Mount Burgess
Taking advantage of the excellent weather on 1 October 2004, I took the day off work to go scrambling in Yoho National Park.  While I had a couple of objectives in mind in the Yoho Valley, I was dismayed to find the access road closed when I drove out there.  Instead, I settled for ascending Mount Burgess just north of the town of Field, British Columbia.  Although I was quite familiar with the initial approach to this mountain which has two summits, I was less certain about the route to the higher south summit.  Having neglected to bring along Alan Kane's scrambles guide (I only brought photocopies of the routes I had intended to do), I stopped by the Parks Canada information centre in Field and "casually" perused the books in the souvenir shop.  After reading the route description for Mount Burgess, I was still a little confused about the access to the south summit, but I figured that I had wasted enough time and just wanted to get going.

The ascent of the north summit was straightforward and trouble-free--mostly a long slog up the Burgess Pass trail and up a scree-filled gully.  Getting to the south summit was much more interesting.  Although the connecting ridge between the north and south summits looks like a logical route choice, Kane suggests descending into a scree-filled basin before scrambling up a steep, narrow gully to regain the connecting ridge.  Reluctant to give up hard-won elevation, I decided to tackle the ridge directly.  I soon discovered the reason for Kane's roundabout route:  two pinnacles guarding the ridge.  I easily bypassed the first pinnacle on the left (east) side, but when I reached the second pinnacle, I saw that the only way to get by this obstacle was to traverse an uncomfortably narrow ledge along the right (west) side.  The exposure is severe here, and to make matters worse, a light dusting of snow rendered the ledge dangerously slippery.  I weighed my options for a few moments and finally decided that the traverse was worth the risk.  I moved very cautiously and slowly across the ledge.  All the while, I tested every handhold and foothold before committing any weight to them.  Consequently, it took me about ten minutes to traverse the five metres or so of the ledge.  Once I got through, I breathed a huge sigh of relief and continued up slabs toward a cairn visible on the summit ridge.  The summit ridge itself  has some narrow and exposed sections, but these are more fun than scary.  About an hour after leaving the north summit, I was standing on the south summit.

On the descent, instead of going back across the exposed ledge, I turned right just before the pinnacle and dropped down Kane's steep, narrow gully to the basin below.  From there, I had to climb a bit and contour eastward to regain my initial ascent gully.  A long and uneventful walk down the mountain had me back at my car after a round-trip time of just over seven hours.
Mount Vaux and Mount Hurd The view south from the lower slopes of Mount Burgess include Mount Vaux (covered by the Hanbury Glacier) and Mount Hurd.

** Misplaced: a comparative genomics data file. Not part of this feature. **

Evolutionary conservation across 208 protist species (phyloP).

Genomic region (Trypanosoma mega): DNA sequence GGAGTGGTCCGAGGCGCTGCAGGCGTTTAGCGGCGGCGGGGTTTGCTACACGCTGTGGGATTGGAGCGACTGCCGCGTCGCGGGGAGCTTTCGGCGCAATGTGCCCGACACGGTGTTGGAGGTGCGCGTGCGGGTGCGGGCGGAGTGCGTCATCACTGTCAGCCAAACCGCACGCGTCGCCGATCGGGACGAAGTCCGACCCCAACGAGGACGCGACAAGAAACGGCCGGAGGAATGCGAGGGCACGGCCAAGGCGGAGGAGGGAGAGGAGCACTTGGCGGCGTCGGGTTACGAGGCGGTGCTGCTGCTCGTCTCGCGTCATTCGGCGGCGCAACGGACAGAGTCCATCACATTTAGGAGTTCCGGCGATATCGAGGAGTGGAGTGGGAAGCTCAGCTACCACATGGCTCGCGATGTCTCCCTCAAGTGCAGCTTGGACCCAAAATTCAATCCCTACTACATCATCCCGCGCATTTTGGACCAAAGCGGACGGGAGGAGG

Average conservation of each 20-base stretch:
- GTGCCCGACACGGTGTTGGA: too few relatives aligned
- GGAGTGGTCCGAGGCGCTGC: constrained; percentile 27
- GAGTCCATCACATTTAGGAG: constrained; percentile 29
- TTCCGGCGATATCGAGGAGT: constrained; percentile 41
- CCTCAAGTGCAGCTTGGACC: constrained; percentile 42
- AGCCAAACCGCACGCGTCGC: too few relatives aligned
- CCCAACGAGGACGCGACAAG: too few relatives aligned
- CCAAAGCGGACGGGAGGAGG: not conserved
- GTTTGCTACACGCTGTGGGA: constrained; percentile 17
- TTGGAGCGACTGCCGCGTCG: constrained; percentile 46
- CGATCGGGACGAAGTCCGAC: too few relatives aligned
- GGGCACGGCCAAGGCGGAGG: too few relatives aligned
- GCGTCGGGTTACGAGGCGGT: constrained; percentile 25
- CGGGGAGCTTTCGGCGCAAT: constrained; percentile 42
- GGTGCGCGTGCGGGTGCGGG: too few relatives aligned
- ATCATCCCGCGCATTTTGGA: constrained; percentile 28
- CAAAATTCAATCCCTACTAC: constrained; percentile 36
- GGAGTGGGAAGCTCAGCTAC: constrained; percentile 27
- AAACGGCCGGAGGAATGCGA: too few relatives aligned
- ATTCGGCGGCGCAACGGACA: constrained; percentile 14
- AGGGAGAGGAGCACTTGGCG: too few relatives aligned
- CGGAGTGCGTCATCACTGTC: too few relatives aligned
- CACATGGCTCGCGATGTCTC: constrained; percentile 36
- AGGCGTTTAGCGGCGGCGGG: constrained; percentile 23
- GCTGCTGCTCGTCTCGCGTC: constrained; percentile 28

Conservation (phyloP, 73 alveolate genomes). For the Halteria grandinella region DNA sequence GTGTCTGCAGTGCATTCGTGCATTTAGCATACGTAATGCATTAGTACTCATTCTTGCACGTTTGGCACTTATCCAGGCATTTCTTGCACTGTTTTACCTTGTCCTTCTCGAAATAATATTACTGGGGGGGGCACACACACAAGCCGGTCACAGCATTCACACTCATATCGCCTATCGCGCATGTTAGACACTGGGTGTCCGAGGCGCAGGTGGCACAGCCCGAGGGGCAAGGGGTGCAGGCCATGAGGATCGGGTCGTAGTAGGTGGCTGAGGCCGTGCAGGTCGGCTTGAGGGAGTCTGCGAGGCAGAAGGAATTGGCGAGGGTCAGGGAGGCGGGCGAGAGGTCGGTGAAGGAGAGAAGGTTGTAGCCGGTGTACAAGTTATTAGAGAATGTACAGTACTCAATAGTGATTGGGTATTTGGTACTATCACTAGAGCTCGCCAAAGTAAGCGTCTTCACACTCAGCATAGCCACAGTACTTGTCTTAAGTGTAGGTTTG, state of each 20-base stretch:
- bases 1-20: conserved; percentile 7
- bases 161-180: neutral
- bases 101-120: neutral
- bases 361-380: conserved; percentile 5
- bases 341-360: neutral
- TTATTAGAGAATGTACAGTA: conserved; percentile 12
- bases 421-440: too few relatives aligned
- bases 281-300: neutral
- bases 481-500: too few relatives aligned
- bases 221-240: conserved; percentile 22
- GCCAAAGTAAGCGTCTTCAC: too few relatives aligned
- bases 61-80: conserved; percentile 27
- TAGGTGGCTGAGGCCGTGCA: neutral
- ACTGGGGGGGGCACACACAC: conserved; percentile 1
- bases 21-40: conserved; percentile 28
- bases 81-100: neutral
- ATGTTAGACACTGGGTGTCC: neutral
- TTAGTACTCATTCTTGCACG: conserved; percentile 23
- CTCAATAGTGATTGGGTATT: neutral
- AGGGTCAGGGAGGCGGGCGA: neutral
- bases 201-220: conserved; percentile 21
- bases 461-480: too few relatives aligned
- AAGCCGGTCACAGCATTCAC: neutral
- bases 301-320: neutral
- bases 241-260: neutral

Just another long uphill plod... Access to the upper reaches of Mount Burgess is via the gully at centre.
A little dull but easy enough! While ascending the gully, it's best to stick close to the walls where the scree is not as loose.
A little over 3 hours from the trailhead. Sonny approaches the cairn on the north summit.
Wanna go for a dip? The north summit grants a fine view of Mount Carnarvon and Emerald Lake.
It gets more interesting... The north summit also grants a fine view of the higher south summit.  The connecting ridge between the north and south summits is visible just right of centre.
Doesn't look that bad...or does it?! This is looking back (northward) at the second of two pinnacles guarding the connecting ridge between the north and south summits.  This pinnacle can be bypassed by traversing the exposed ledge (snowy and in shadow) at bottom left.  Click here for a better view of this ledge.
Excellent scrambling here! The scramble up to the summit ridge is very enjoyable.
Still a few challenging bits ahead... The summit ridge has a few narrow sections which require some care and focus.
About 4 hours 15 minutes from the trailhead. Sonny holds up the register canister on the 2599-metre south (highest) summit of Mount Burgess.
Hmm, can't wait to slog up that one! The south summit grants an unobstructed view of Mount Stephen.
Definitely NOT in honour of George W. Bush and Dick Cheney! The view to the north is dominated by the President, the Vice President, and the Emerald Glacier.
What a beautiful day to be on top of a mountain! Sonny begins his descent.  On the horizon from left to right are the Vice President, Mount Gordon, Mount Balfour, and Wapta Mountain.  The north summit of Mount Burgess is visible in the middle foreground just below Mount Balfour.
Quite the knife-edge in spots. This is looking back down the summit ridge.
If going up this way, look for the pointy pinnacle! This is the mouth of the narrow gully which Alan Kane suggests using to access the south summit.  The gully bypasses the pinnacles guarding the connecting ridge.